Devictor, V., Julliard, R. & Jiguet, F. Distribution of specialist and generalist species along spatial gradients of habitat disturbance and fragmentation. Oikos 117, 507–514 (2008).
Ives, A., Dennis, B., Cottingham, K. & Carpenter, S. Estimating community stability and ecological interactions from time-series data. Ecol. Monogr. 73, 301–330 (2003).
Dennis, B., Ponciano, J. M., Lele, S. R., Taper, M. L. & Staples, D. F. Estimating density dependence, process noise, and observation error. Ecol. Monogr. 76, 323–341 (2006).
Sauer, J. R. & Link, W. A. Analysis of the North American Breeding Bird Survey using hierarchical models. Auk 128, 87–98 (2011).
Brook, B. W. & Bradshaw, C. J. A. Strength of evidence for density dependence in abundance time series of 1198 species. Ecology 87, 1445–1451 (2006).
Ishida, Y. et al. Genetic connectivity across marginal habitats: the elephants of the Namib Desert. Ecol. Evol. 6, 6189–6201 (2016).
Pagel, M. Detecting correlated evolution on phylogenies: a general method for the comparative analysis of discrete characters. Proc. R. Soc. B 255, 37–45 (1994).
Green, D. M. The ecology of extinction: population fluctuation and decline in amphibians. Biol. Conserv. 111, 331–343 (2003).
Wells, J. C. K. & Stock, J. T. The biology of the colonizing ape. Am. J. Phys. Anthropol. 134, 191–222 (2007).
Roth, T. C., LaDage, L. D., Freas, C. A. & Pravosudov, V. V. Variation in memory and the hippocampus across populations from different climates: a common garden approach. Proc. R. Soc. B 279, 402–410 (2012).
Kozlovsky, D. Y., Branch, C. L. & Pravosudov, V. V. Problem-solving ability and response to novelty in mountain chickadees (Poecile gambeli) from different elevations. Behav. Ecol. Sociobiol. 69, 635–643 (2015).
Benson-Amram, S., Dantzer, B., Stricker, G., Swanson, E. M. & Holekamp, K. E. Brain size predicts problem-solving ability in mammalian carnivores. Proc. Natl Acad. Sci. USA 113, 2532–2537 (2016).
Dunbar, R. I. M. & Shultz, S. Evolution in the social brain. Science 317, 1344–1347 (2007).
Emery, N. J., Seed, A. M., von Bayern, A. M. P. & Clayton, N. S. Cognitive adaptations of social bonding in birds. Phil. Trans. R. Soc. B 362, 489–505 (2007).
Garamszegi, L. Z., Møller, A. P. & Erritzøe, J. Coevolving avian eye size and brain size in relation to prey capture and nocturnality. Proc. R. Soc. B 269, 961–967 (2002).
Myhrvold, N. P. et al. An amniote life-history database to perform comparative analyses with birds, mammals, and reptiles. Ecology 96, 3109–3109 (2015).
Iwaniuk, A. N. & Nelson, J. E. Can endocranial volume be used as an estimate of brain size in birds? Can. J. Zool. 80, 16–23 (2002).
Sol, D. et al. Evolutionary divergence in brain size between migratory and resident birds. PLoS ONE 5, e9617 (2010).
Lima-Ribeiro, M. S. et al. EcoClimate: a database of climate data from multiple models for past, present, and future for macroecologists and biogeographers. Biodivers. Informatics 10, 1–21 (2015).
Osborne, J. Notes on the use of data transformations. Pract. Assess. Res. Eval. 8, 1–7 (2002).
Smith, A. C., Hudson, M.-A. R., Downes, C. M. & Francis, C. M. Change points in the population trends of aerial-insectivorous birds in North America: synchronized in time across species and regions. PLoS ONE 10, e0130768 (2015).
Plummer, M. rjags: Bayesian Graphical Models Using MCMC (R Foundation for Statistical Computing, 2013); https://cran.r-project.org/web/packages/rjags/index.html.
Plummer, M., Best, N., Cowles, K. & Vines, K. CODA: convergence diagnosis and output analysis for MCMC. R News 6, 7–11 (2006).
Gelman, A. & Rubin, D. B. Inference from iterative simulation using multiple sequences. Stat. Sci. 7, 457–472 (1992).
Gaston, K. J. & McArdle, B. H. The temporal variability of animal abundances: measures, methods and patterns. Phil. Trans. R. Soc. B 345, 335–358 (1994).
Jetz, W. & Rubenstein, D. R. Environmental uncertainty and the global biogeography of cooperative breeding in birds. Curr. Biol. 21, 72–78 (2011).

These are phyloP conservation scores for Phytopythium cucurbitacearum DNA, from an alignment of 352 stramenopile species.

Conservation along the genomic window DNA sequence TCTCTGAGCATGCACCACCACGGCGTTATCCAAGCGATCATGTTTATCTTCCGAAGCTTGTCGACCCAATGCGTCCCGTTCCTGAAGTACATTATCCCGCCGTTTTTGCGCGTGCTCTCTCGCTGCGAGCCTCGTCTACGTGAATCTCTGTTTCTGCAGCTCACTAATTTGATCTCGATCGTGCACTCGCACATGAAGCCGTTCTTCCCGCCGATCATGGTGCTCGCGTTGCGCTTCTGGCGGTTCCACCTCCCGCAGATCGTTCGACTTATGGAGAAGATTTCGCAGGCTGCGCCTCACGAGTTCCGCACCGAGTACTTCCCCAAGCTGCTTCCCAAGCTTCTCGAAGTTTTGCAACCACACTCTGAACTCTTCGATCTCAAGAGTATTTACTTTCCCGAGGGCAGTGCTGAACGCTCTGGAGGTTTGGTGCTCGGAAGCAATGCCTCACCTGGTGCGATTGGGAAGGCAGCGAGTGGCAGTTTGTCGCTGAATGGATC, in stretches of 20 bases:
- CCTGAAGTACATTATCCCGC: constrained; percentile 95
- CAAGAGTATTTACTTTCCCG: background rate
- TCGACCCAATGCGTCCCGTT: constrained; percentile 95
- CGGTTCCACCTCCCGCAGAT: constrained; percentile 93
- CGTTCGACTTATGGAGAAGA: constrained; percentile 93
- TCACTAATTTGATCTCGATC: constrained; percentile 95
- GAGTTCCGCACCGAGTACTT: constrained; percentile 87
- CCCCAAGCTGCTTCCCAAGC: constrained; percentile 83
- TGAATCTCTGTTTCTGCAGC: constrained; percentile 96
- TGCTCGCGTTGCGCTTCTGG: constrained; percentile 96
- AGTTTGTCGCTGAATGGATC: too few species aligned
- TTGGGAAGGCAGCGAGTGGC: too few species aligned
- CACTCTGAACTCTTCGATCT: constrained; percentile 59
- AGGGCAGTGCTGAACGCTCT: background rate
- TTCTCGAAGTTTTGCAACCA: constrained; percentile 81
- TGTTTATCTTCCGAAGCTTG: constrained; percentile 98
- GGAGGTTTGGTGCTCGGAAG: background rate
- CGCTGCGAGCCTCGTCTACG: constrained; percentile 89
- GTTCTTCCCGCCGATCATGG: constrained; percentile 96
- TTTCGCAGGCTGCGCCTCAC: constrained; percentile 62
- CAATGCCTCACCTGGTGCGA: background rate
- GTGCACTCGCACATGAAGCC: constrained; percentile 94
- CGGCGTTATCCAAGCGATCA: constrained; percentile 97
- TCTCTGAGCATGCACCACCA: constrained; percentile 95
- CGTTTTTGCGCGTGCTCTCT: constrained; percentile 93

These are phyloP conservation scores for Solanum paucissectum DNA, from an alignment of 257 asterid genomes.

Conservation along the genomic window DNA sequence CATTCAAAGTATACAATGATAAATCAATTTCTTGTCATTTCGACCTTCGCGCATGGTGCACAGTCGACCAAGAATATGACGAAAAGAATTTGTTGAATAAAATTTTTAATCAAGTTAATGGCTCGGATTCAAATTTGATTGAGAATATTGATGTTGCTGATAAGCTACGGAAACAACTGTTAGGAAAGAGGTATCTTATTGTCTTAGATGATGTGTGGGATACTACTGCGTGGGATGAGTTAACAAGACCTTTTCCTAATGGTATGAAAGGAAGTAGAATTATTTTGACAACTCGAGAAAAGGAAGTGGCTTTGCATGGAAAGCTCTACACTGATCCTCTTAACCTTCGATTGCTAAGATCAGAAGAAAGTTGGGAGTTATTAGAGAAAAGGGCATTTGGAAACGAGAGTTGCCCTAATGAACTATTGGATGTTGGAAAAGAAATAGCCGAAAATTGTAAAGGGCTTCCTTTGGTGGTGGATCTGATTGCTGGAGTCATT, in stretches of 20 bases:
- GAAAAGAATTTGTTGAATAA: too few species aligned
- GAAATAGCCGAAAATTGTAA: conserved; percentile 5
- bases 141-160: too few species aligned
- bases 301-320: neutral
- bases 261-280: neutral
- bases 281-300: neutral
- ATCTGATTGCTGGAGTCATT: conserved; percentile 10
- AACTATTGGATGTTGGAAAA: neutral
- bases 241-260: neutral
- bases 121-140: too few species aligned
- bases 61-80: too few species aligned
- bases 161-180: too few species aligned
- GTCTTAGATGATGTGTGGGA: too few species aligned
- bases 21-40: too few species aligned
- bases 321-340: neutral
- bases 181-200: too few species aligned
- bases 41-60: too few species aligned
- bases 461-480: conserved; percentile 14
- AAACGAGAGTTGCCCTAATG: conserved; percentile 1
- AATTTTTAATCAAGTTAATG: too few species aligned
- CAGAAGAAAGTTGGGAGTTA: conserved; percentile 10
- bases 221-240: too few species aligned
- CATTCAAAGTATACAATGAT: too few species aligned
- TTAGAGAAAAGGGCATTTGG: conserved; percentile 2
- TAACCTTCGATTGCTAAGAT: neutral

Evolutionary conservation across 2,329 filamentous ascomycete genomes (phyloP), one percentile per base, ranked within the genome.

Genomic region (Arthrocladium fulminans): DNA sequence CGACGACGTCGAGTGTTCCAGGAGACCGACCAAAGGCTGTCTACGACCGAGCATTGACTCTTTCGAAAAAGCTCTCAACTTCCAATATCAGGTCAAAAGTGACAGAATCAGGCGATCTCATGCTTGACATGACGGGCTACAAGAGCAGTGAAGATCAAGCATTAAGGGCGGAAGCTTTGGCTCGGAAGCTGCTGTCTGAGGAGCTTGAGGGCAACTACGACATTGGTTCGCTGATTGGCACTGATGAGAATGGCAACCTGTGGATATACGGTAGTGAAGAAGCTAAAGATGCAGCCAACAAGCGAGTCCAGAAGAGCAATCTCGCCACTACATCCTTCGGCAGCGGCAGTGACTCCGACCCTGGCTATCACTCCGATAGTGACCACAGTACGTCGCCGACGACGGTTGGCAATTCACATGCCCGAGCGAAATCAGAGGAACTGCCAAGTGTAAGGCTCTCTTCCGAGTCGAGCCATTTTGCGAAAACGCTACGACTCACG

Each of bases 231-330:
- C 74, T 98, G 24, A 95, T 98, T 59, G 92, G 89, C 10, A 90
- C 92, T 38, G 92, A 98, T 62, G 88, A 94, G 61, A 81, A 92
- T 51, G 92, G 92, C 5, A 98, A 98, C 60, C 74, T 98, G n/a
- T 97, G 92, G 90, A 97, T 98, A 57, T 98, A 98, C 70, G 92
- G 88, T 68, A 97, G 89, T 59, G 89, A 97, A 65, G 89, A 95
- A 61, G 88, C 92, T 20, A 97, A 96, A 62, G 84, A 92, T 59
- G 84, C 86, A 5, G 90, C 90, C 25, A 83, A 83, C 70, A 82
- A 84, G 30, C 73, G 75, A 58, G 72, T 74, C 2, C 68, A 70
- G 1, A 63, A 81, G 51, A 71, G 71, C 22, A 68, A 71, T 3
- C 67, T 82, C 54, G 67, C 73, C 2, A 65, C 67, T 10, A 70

Harmon, L. J., Weir, J. T., Brock, C. D., Glor, R. E. & Challenger, W. GEIGER: investigating evolutionary radiations. Bioinformatics 24, 129–131 (2008).
Pinheiro, J. et al. nlme: Linear and Nonlinear Mixed Effects Models. (R Foundation for Statistical Computing, Vienna, 2016); https://CRAN.R-project.org/package=nlme.
R Development Core Team. R: A Language and Environment for Statistical Computing. (R Foundation for Statistical Computing, Vienna, 2008).
Orme, D. et al. The caper Package: Comparative Analysis of Phylogenetics and Evolution in R v0.5.2.. (R Foundation for Statistical Computing, Vienna, 2013. http://cran.r-project.org/web/packages/caper/index.html.
Maddison, W. P. & FitzJohn, R. G. The unsolved challenge to phylogenetic correlation tests for categorical characters. Syst. Biol. 64, 127–136 (2015).
Revell, L. J. phytools: an R package for phylogenetic comparative biology (and other things). Methods Ecol. Evol. 3, 217–223 (2012).
Pagel, M., Meade, A., Crespi, A. E. B. J. & Losos, E. J. B. Bayesian analysis of correlated evolution of discrete characters by reversible‐jump Markov chain Monte Carlo. Am. Nat. 167, 808–825 (2006).
Barbeitos, M. S., Romano, S. L. & Lasker, H. R. Repeated loss of coloniality and symbiosis in scleractinian corals. Proc. Natl Acad. Sci. USA 107, 11877–11882 (2010).
We thank B. Carlson for invaluable feedback on an earlier draft of this manuscript. We are also grateful to the BBS and the countless volunteers that participate annually in this yearly survey. Bayesian analyses were run in the Washington University Center for High Performance Computing (CHPC), which is partially funded by NIH grants 1S10RR022984-01A1 and 1S10OD018091-01. We thank M. Tobias for his helpful advice on HPC.
The authors declare no competing financial interests.
Publisher’s note: Springer Nature remains neutral with regard to jurisdictional claims in published maps and institutional affiliations.
Electronic supplementary material
Supplementary Tables 1–3, Supplementary Figures 1–3
Data for 126 species used in population analyses. Variable descriptions can be found in the methods section of the manuscript.
Data for 2,062 species used in estimating relative brain sizes, including 1,288 species included in global evolutionary analyses. Variable descriptions can be found in the methods section of the manuscript.
About this article
Cite this article
Fristoe, T.S., Iwaniuk, A.N. & Botero, C.A. Big brains stabilize populations and facilitate colonization of variable habitats in birds. Nat Ecol Evol 1, 1706–1715 (2017). https://doi.org/10.1038/s41559-017-0316-2
Animal Cognition (2021)
Modification of the third phase in the framework for vertebrate species persistence in urban mosaic environments
Nature Ecology & Evolution (2020)
Scientific Reports (2020)
Biological Invasions (2020)